NEW YORK (AP) — The stock market turned higher Tuesday as investors banked on continued policy support from the Federal Reserve. Two big retailers also topped Wall Street expectations for the most recent quarter.
The Dow Jones industrial average rose 64 points to 15,399 shortly after 1 p.m. Eastern time, though trading volume was light.
"I think a lot of people are sitting on their hands waiting to see what the Fed says tomorrow," said Michael Binger, senior portfolio manager at Gradient Investments in Minneapolis, Minn.
On Wednesday, the Federal Reserve will release minutes from its most recent policy meeting and Chairman Ben Bernanke will go before Congress to discuss his outlook for the U.S. economy.
Investors are looking for any hints that the Fed will ease back on its multibillion dollar bond-buying program, which has helped lift the stock market to all-time highs.
Stock indexes had wobbled between gains and losses in early trading, then took a turn higher after James Bullard, head of the Fed's St. Louis branch, said the Fed should keep buying bonds to energize the economic recovery.
The Standard & Poor's 500 index gained six points to 1,672. The Nasdaq composite rose 11 points to 3,507.
J.P. Morgan Chase & Co. gained 2 percent. Shareholders of the country's biggest bank voted to allow Jamie Dimon to keep his two titles, CEO and chairman of the board. Some had sought to split the positions, a movement which gained momentum after massive losses tied to a single trader in London.
The bank's stock rose $1 to $53.29.
Home Depot surged 3 percent, the best gain among the Dow's 30 stocks. The retailer reported an 18 percent increase in quarterly income as the housing market continued to recover. Home Depot rose $2.18 to $78.93.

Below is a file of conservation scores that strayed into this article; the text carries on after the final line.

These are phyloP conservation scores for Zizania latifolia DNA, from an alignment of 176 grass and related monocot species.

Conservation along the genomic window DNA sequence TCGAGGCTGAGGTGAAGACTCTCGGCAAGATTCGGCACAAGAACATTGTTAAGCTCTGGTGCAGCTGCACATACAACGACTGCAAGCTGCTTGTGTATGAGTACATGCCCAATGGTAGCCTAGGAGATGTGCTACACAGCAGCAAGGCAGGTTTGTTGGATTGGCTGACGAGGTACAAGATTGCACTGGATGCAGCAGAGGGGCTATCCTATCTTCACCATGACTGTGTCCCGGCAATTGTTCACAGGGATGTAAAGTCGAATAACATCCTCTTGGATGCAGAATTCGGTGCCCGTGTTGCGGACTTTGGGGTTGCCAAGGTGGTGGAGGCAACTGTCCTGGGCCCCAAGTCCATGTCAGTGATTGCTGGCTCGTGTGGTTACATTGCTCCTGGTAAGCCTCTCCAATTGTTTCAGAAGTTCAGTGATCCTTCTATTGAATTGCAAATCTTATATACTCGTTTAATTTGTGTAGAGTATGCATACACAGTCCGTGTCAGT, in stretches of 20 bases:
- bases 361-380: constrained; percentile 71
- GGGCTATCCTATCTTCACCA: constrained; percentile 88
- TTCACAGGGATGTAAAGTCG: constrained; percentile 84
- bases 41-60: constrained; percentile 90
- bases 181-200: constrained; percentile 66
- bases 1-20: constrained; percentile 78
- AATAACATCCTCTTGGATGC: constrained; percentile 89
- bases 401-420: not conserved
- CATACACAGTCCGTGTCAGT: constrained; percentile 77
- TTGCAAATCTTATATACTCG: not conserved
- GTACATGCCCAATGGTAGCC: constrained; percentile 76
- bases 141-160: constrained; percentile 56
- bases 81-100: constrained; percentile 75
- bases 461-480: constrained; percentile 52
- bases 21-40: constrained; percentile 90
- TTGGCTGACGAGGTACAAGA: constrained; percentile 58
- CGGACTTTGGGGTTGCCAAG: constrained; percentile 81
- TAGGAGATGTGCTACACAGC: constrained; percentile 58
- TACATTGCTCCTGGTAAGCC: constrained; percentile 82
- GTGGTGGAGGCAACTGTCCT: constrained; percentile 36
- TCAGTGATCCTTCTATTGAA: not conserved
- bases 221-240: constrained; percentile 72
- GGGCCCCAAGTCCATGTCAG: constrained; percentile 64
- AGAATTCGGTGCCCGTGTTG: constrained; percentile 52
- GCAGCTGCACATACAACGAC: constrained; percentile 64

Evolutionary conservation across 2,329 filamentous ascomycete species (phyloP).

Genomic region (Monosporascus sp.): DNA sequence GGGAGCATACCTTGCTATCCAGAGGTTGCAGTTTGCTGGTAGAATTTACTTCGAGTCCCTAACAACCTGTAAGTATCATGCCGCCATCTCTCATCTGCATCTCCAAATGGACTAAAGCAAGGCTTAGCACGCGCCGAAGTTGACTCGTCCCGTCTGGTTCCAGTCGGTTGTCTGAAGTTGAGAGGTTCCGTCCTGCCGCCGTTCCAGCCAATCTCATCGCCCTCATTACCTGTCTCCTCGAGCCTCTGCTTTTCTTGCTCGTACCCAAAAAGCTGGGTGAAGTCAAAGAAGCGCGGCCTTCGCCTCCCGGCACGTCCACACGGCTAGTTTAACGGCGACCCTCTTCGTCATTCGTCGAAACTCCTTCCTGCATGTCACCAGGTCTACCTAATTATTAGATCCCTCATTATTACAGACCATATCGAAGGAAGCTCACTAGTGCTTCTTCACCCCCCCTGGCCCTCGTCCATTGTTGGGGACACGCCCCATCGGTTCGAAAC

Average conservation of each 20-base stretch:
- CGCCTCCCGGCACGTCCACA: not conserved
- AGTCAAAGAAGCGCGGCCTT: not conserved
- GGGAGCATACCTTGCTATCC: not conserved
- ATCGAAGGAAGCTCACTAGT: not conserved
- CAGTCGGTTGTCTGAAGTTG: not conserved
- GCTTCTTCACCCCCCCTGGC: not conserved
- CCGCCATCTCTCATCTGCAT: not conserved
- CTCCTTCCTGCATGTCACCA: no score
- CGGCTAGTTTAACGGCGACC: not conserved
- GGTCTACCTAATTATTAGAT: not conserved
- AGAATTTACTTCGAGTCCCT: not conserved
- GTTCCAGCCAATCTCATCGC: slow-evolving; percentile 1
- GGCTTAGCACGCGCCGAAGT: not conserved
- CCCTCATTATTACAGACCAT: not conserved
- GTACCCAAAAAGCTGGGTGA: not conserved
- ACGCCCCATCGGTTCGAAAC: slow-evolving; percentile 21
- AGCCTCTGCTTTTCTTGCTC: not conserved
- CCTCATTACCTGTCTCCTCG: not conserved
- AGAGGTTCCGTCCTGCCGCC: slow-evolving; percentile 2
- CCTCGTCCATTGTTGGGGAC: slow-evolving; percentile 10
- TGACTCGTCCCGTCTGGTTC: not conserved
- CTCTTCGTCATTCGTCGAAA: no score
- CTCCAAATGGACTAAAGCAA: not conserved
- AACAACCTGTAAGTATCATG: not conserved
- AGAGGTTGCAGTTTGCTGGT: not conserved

It's been another solid earnings season for big companies, with corporate profits hitting all-time highs even as revenues barely rise.
Seven of every 10 companies in the S&P 500 have trumped Wall Street's earnings expectations, according to S&P Capital IQ. First-quarter earnings are on track to climb 5 percent over the year before. Revenue is expected to rise just 1 percent.
In the market for U.S. government bonds, the yield on the 10-year Treasury note slipped to 1.93 percent from 1.96 percent late Monday.
In commodities trading, the price of gold fell $7 to $1,377. Gold has slumped 19 percent this year. Tame inflation, a stronger dollar and a surging stock market have made gold less appealing as an alternative investment.
Among other companies in the news:
— Carnival Corp slumped 5 percent, the biggest drop on the S&P 500. The cruise-ship operator cut its earnings forecasts for the year late Monday as it wrestles with the fallout from high-profile incidents in which passengers have been stranded at sea. Carnival's stock lost $1.92 to $33.40.
— Best Buy dropped 4 percent, after reporting a quarterly loss and sales that fell short of expectations. Its stock lost $1.16 to $25.65.
— TiVo gained 3 percent, or 44 cents, to $13.10. The digital video recording company narrowed its quarterly loss with the help of higher sales from more subscribers.